‘Clock is ticking’ on Brexit
The region is also a great believer in the added value of the European Union to trade, as well as a number of other sectors. “No EU member state is big enough to face global challenges on its own: migration, climate change, financial stability, security and defence, the promotion of peace, the respect for the rule of law and respect for human rights.”
He went on to discuss the current trade war between the US and China. “I wish to express Flanders’ concern at the unilateral actions taken by the United States of America, one of our best friends and a long-time ally. Not just for backtracking on the Paris Climate Agreement, but also for considering Nafta and EU partners a threat to American ‘national security’. I have consistently advocated a new Trans-Atlantic Partnership that includes ‘free’ and ‘fair’ trade.”
We are obliged to redefine our relationship with the UK. This is not an easy task
Flanders does, however, understand US concern, he said. “We, too, note that some still believe that over-subsidising production and dumping goods on foreign markets can continue without having consequences. Our trade rules therefore need to evolve so that all partners refrain from pursuing such policies. But to do so, we need to work together and reinforce – not withdraw from – multilateral co-operation.”
He pointed to Ceta, the Comprehensive Economic and Trade Agreements between the EU and Canada, which Flanders has ratified, and pointed to other agreements he hoped to be able to make, specifically with Japan, Singapore, Mexico and Vietnam.
This brought him to the UK and Brexit. “Historically, Flanders has always thrived when the UK thrived. We have a unique and cherished relationship with the UK. This relationship goes back to the Great War and the Royal Privilege of 1666, which granted 50 Bruges-based fishermen eternal access to British waters and even to the Battle of the Golden Spurs, the event that is the reason why we are celebrating ‘Flanders Day’ today.”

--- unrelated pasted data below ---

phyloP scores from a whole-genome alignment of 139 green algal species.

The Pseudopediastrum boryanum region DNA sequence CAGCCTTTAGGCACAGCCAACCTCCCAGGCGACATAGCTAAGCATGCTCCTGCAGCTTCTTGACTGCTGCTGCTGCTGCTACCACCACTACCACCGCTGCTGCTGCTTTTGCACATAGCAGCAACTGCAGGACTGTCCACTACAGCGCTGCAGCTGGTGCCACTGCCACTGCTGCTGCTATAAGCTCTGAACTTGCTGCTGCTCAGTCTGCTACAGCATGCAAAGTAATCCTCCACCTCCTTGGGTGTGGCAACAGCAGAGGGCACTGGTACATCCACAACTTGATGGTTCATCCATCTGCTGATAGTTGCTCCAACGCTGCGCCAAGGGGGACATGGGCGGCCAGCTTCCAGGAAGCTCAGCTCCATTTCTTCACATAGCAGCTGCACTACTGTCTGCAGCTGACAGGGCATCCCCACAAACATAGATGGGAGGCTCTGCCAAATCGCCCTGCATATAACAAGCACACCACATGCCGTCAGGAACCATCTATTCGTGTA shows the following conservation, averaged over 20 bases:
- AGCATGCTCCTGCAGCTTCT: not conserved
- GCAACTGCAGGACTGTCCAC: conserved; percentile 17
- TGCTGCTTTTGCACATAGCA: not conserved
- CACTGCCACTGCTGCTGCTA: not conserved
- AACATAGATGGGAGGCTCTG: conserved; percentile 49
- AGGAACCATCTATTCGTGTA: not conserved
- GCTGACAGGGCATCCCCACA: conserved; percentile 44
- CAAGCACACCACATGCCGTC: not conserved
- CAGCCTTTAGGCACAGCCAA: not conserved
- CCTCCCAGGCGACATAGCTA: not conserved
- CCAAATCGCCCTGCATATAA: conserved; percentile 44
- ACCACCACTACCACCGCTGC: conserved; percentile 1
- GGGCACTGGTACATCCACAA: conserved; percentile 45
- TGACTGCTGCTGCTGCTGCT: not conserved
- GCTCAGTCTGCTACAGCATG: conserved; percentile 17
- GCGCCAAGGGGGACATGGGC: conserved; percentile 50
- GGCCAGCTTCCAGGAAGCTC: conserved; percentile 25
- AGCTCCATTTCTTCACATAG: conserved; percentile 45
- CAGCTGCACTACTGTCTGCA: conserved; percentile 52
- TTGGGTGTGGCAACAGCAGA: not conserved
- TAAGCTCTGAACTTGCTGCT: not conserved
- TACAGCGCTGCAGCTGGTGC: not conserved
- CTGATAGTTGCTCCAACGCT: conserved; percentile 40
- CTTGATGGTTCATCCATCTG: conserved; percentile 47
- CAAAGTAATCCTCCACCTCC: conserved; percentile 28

Now, he continued, “we are obliged to redefine our relationship. This is not an easy task. The red lines of the UK government do not allow for many options. Flanders wants a trade-friendly Brexit which entails: an ambitious, deep and broad Free Trade Agreement, a plus-treaty with close co-operation in as many policy areas as possible.”
However, he said, “the clock is ticking, and I sincerely hope the next 17 weeks will be used in good stead to arrive at a ‘smart’ Brexit deal. I welcome the UK government’s comprehensive proposal of last Friday, which moves towards the ‘trade-friendly’ Brexit of which the government of Flanders is in favour.”
Citizens awarded for outstanding service
Finally, today – Flemish Community Day itself – an event in Brussels’ city hall saw many speeches, including from speaker of the Flemish parliament Jan Peumans, Brussels-City mayor Philippe Close and Els Ampe, Brussels-City councillor for public works, mobility and the Dutch language.
Bourgeois awarded the traditional Flemish Community Honours to 14 outstanding citizens for their contributions to society. Included in the 14 were Lutgart Simoens, a popular radio show host for 25 years; Khalid Benhaddou, the chair of the platform of Flemish Imams; and world-famous cardiologist Pedro Brugada.
Photo: Flanders’ minister-president Geert Bourgeois giving his Flemish Community Day speech in Kortrijk on Tuesday evening
Flemish Community Day
700th anniversary of the Battle of the Golden Spurs
Vlaanderen Feest! events organised in 2013
percentage of Flemish towns participating in Vlaanderen Feest!